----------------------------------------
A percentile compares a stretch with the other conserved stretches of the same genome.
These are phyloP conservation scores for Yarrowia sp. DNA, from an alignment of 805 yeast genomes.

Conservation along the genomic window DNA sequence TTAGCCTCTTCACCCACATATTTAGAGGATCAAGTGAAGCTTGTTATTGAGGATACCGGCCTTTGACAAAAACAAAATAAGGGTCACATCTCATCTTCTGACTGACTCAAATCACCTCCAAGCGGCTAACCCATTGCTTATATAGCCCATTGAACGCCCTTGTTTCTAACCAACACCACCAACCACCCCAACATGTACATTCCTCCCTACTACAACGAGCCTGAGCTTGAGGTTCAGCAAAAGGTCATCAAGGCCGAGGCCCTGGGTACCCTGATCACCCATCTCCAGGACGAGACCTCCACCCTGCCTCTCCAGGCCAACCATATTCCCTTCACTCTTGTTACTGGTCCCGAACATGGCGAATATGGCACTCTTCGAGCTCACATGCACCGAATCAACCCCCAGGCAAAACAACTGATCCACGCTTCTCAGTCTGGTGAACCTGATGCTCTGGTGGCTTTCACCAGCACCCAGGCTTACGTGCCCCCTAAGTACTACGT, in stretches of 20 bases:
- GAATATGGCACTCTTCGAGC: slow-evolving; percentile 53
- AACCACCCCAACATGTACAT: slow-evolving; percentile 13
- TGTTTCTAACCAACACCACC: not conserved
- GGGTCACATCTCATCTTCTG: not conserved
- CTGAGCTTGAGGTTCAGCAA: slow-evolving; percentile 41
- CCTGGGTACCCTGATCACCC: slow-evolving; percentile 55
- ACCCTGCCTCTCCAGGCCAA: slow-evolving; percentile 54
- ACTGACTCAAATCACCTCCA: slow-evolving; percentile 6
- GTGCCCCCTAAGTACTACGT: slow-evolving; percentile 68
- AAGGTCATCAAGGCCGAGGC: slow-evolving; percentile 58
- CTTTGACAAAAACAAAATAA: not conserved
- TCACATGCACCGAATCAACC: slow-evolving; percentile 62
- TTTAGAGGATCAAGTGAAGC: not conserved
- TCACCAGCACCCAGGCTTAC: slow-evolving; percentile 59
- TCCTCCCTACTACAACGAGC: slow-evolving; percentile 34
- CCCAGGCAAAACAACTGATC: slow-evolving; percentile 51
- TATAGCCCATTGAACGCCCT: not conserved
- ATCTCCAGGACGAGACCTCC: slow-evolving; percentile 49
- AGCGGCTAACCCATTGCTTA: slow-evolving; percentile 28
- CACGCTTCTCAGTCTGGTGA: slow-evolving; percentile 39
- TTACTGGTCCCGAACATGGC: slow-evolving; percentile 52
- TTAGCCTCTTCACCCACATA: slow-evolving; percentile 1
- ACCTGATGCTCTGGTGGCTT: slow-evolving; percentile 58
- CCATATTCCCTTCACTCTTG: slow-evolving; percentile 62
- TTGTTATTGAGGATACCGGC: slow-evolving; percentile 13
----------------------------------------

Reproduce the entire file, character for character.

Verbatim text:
A percentile compares a stretch with the other conserved stretches of the same genome.
These are phyloP conservation scores for Yarrowia sp. DNA, from an alignment of 805 yeast genomes.

Conservation along the genomic window DNA sequence TTAGCCTCTTCACCCACATATTTAGAGGATCAAGTGAAGCTTGTTATTGAGGATACCGGCCTTTGACAAAAACAAAATAAGGGTCACATCTCATCTTCTGACTGACTCAAATCACCTCCAAGCGGCTAACCCATTGCTTATATAGCCCATTGAACGCCCTTGTTTCTAACCAACACCACCAACCACCCCAACATGTACATTCCTCCCTACTACAACGAGCCTGAGCTTGAGGTTCAGCAAAAGGTCATCAAGGCCGAGGCCCTGGGTACCCTGATCACCCATCTCCAGGACGAGACCTCCACCCTGCCTCTCCAGGCCAACCATATTCCCTTCACTCTTGTTACTGGTCCCGAACATGGCGAATATGGCACTCTTCGAGCTCACATGCACCGAATCAACCCCCAGGCAAAACAACTGATCCACGCTTCTCAGTCTGGTGAACCTGATGCTCTGGTGGCTTTCACCAGCACCCAGGCTTACGTGCCCCCTAAGTACTACGT, in stretches of 20 bases:
- GAATATGGCACTCTTCGAGC: slow-evolving; percentile 53
- AACCACCCCAACATGTACAT: slow-evolving; percentile 13
- TGTTTCTAACCAACACCACC: not conserved
- GGGTCACATCTCATCTTCTG: not conserved
- CTGAGCTTGAGGTTCAGCAA: slow-evolving; percentile 41
- CCTGGGTACCCTGATCACCC: slow-evolving; percentile 55
- ACCCTGCCTCTCCAGGCCAA: slow-evolving; percentile 54
- ACTGACTCAAATCACCTCCA: slow-evolving; percentile 6
- GTGCCCCCTAAGTACTACGT: slow-evolving; percentile 68
- AAGGTCATCAAGGCCGAGGC: slow-evolving; percentile 58
- CTTTGACAAAAACAAAATAA: not conserved
- TCACATGCACCGAATCAACC: slow-evolving; percentile 62
- TTTAGAGGATCAAGTGAAGC: not conserved
- TCACCAGCACCCAGGCTTAC: slow-evolving; percentile 59
- TCCTCCCTACTACAACGAGC: slow-evolving; percentile 34
- CCCAGGCAAAACAACTGATC: slow-evolving; percentile 51
- TATAGCCCATTGAACGCCCT: not conserved
- ATCTCCAGGACGAGACCTCC: slow-evolving; percentile 49
- AGCGGCTAACCCATTGCTTA: slow-evolving; percentile 28
- CACGCTTCTCAGTCTGGTGA: slow-evolving; percentile 39
- TTACTGGTCCCGAACATGGC: slow-evolving; percentile 52
- TTAGCCTCTTCACCCACATA: slow-evolving; percentile 1
- ACCTGATGCTCTGGTGGCTT: slow-evolving; percentile 58
- CCATATTCCCTTCACTCTTG: slow-evolving; percentile 62
- TTGTTATTGAGGATACCGGC: slow-evolving; percentile 13